*This is an excerpt from the essay All Shine: How Stewardship Built a Vision
In early October, I was walking with a friend. We were discussing the topic of compassion, and he said something striking.
“Compassion is not boundless. To be effective, it needs to be channelled into a specific locality or sphere in which you have the influence to make at least a part of the world a better place.”
This quote is a good starting place for introducing the concept of Servant Leadership, because the sphere of influence and the compassionate vision of a Servant Leader is broad indeed.
The term Servant leadership was coined by Robert K. Greenleaf, who founded the “Center for Applied Ethics” in 1964. After he died in 1990, the name of his organization was changed to the Greenleaf Center for Servant Leadership. At the present time, the Servant Leadership movement representing the ideas of Robert Greenleaf is under the stewardship of Larry Spears.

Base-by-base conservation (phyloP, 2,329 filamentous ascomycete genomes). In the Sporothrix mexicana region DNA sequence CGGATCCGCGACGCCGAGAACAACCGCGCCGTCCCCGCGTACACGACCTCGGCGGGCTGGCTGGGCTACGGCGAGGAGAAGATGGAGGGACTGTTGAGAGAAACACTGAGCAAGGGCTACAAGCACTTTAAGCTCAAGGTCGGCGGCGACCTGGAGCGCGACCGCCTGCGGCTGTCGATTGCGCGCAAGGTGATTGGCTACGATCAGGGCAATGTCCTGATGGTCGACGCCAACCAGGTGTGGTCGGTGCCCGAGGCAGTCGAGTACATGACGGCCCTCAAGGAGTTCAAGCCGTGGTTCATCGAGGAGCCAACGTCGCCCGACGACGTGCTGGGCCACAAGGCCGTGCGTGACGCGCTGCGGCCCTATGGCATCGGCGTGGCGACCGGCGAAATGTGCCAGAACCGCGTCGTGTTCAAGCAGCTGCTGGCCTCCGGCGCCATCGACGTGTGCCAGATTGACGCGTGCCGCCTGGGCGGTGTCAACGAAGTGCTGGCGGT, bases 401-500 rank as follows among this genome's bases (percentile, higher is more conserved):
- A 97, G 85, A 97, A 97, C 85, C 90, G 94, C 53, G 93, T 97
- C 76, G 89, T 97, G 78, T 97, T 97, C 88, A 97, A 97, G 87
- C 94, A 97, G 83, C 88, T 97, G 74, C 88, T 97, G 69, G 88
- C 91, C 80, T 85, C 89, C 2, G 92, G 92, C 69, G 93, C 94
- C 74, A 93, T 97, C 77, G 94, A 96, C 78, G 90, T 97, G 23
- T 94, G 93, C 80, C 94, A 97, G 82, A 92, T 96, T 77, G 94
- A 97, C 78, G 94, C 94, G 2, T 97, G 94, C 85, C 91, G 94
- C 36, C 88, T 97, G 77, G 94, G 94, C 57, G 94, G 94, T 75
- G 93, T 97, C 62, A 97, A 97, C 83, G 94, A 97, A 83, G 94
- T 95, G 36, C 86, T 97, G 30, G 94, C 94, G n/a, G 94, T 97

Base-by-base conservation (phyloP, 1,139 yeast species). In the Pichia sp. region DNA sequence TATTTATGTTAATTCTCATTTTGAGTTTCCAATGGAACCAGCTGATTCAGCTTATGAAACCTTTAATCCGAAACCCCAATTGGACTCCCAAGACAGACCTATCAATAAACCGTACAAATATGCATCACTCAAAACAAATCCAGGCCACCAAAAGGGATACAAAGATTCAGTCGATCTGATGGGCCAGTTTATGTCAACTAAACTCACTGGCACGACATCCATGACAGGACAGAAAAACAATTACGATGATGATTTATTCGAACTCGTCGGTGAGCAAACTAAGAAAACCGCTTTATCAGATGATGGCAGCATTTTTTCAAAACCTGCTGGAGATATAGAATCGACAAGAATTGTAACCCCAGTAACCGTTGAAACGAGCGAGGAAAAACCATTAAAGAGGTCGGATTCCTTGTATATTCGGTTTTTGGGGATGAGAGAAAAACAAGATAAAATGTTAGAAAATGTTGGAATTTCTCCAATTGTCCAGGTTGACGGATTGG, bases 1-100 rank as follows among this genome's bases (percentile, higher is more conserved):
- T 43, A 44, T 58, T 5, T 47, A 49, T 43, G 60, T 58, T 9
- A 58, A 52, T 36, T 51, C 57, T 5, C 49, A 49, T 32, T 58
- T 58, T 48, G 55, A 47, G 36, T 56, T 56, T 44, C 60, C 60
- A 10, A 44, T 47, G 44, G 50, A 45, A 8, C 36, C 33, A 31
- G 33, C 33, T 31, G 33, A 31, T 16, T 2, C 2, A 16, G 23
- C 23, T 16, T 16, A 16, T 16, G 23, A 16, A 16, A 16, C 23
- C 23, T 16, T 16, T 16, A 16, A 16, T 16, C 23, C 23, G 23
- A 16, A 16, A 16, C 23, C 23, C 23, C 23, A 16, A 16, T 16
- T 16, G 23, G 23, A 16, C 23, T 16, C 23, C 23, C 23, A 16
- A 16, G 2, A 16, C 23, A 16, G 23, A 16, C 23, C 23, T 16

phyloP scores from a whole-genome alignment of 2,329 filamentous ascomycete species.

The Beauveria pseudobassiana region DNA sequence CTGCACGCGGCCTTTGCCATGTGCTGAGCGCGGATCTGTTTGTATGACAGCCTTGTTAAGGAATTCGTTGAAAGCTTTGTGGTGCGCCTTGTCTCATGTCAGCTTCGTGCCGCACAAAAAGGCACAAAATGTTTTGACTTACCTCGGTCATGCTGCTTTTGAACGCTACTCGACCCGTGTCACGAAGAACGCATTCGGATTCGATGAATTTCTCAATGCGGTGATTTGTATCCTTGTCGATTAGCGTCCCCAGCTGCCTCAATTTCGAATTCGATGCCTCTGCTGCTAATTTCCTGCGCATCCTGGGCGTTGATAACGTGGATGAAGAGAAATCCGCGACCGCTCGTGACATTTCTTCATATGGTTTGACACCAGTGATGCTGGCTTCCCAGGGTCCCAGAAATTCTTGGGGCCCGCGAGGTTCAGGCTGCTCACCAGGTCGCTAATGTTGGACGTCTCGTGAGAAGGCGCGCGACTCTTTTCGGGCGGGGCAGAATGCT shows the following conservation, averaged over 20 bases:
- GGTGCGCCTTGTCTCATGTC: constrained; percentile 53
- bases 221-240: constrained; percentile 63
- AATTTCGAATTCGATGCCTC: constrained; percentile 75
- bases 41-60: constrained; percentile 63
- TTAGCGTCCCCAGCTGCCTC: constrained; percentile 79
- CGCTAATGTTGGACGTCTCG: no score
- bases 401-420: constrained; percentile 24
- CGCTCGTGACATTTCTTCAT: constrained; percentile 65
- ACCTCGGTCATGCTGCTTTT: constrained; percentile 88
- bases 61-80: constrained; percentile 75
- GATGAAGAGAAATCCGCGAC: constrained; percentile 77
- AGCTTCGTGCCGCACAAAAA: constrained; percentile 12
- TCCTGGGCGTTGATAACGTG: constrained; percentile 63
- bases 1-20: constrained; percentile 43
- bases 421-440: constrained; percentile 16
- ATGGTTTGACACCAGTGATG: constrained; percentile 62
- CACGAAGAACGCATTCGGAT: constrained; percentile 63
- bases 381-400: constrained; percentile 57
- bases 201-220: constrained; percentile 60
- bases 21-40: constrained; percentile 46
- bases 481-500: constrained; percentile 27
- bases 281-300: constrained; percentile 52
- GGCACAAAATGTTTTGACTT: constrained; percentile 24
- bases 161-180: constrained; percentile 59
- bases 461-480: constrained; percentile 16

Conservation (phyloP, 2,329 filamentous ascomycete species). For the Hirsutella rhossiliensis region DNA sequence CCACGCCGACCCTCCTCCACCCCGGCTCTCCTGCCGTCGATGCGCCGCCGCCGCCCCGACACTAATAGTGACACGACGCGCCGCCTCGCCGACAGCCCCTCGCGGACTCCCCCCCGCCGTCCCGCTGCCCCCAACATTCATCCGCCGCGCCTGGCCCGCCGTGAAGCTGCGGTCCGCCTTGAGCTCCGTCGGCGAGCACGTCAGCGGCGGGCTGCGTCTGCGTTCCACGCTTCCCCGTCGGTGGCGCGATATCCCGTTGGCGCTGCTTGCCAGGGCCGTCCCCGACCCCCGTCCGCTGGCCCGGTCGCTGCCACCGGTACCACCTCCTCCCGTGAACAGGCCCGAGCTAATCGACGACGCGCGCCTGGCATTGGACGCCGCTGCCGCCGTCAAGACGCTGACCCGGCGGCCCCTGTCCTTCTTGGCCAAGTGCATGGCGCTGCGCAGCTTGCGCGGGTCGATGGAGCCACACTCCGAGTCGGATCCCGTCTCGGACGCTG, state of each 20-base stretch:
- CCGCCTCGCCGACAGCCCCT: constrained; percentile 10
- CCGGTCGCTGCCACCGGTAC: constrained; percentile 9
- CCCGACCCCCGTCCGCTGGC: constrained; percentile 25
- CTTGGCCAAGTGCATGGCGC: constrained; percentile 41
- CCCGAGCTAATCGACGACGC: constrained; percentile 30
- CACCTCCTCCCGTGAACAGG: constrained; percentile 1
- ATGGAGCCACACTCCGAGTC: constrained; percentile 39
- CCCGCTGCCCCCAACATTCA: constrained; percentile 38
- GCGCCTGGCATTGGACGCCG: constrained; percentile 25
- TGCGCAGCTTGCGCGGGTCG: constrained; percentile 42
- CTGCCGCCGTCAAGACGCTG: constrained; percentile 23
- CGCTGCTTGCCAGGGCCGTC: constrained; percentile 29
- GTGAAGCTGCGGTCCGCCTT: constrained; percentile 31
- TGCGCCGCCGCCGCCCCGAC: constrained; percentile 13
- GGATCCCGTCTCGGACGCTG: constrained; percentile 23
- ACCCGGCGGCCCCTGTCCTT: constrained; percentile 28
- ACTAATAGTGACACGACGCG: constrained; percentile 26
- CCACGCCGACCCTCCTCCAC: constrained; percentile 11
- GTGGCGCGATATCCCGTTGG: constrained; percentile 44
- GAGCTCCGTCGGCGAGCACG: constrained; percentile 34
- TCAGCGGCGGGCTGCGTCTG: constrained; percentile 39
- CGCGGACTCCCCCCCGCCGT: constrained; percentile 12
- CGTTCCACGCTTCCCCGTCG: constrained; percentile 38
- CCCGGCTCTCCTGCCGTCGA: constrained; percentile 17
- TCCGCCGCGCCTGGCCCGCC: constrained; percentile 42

What is Servant Leadership?
Greenleaf spent more than 40 years after early retirement researching management, leadership, education, and organizational culture. Over time, he came to the conclusion that the institutions in this country -both public and private- are suffering from a “crisis in leadership.”
In the Essay that started it all, Servant as Leader, Greenleaf introduces a vision of leadership in which leaders see themselves as servants first and leaders second. Leadership is viewed as an instrument of serving the greater good, not as an end itself, and the search for and acquisition of power or influence is always subsumed into the overarching desire to be of service.
Servant Leaders are fundamentally about people and define the stakeholders in their sphere of influence quite broadly, including colleagues, subordinates, boards of directors/trustees, clients and even the world at large. They place the needs of their people as primary and will not sacrifice the needs of the organization they lead in the service of furthering their own careers.
Before I elaborate on the conceptual framework around Servant Leadership, I want to say a few words about the title I chose for this section. The wording of the title was borrowed from an article by legal scholar David Yamada, the author of the Healthy Workplace Bill. His title is “The social responsibilities of intellectuals at a time of extraordinary need.” The article is worth a read, as are most of the articles David has written. I do not know David personally, but at the present time, he is one of my favorite authors in the area of workplace ethics and social responsibility.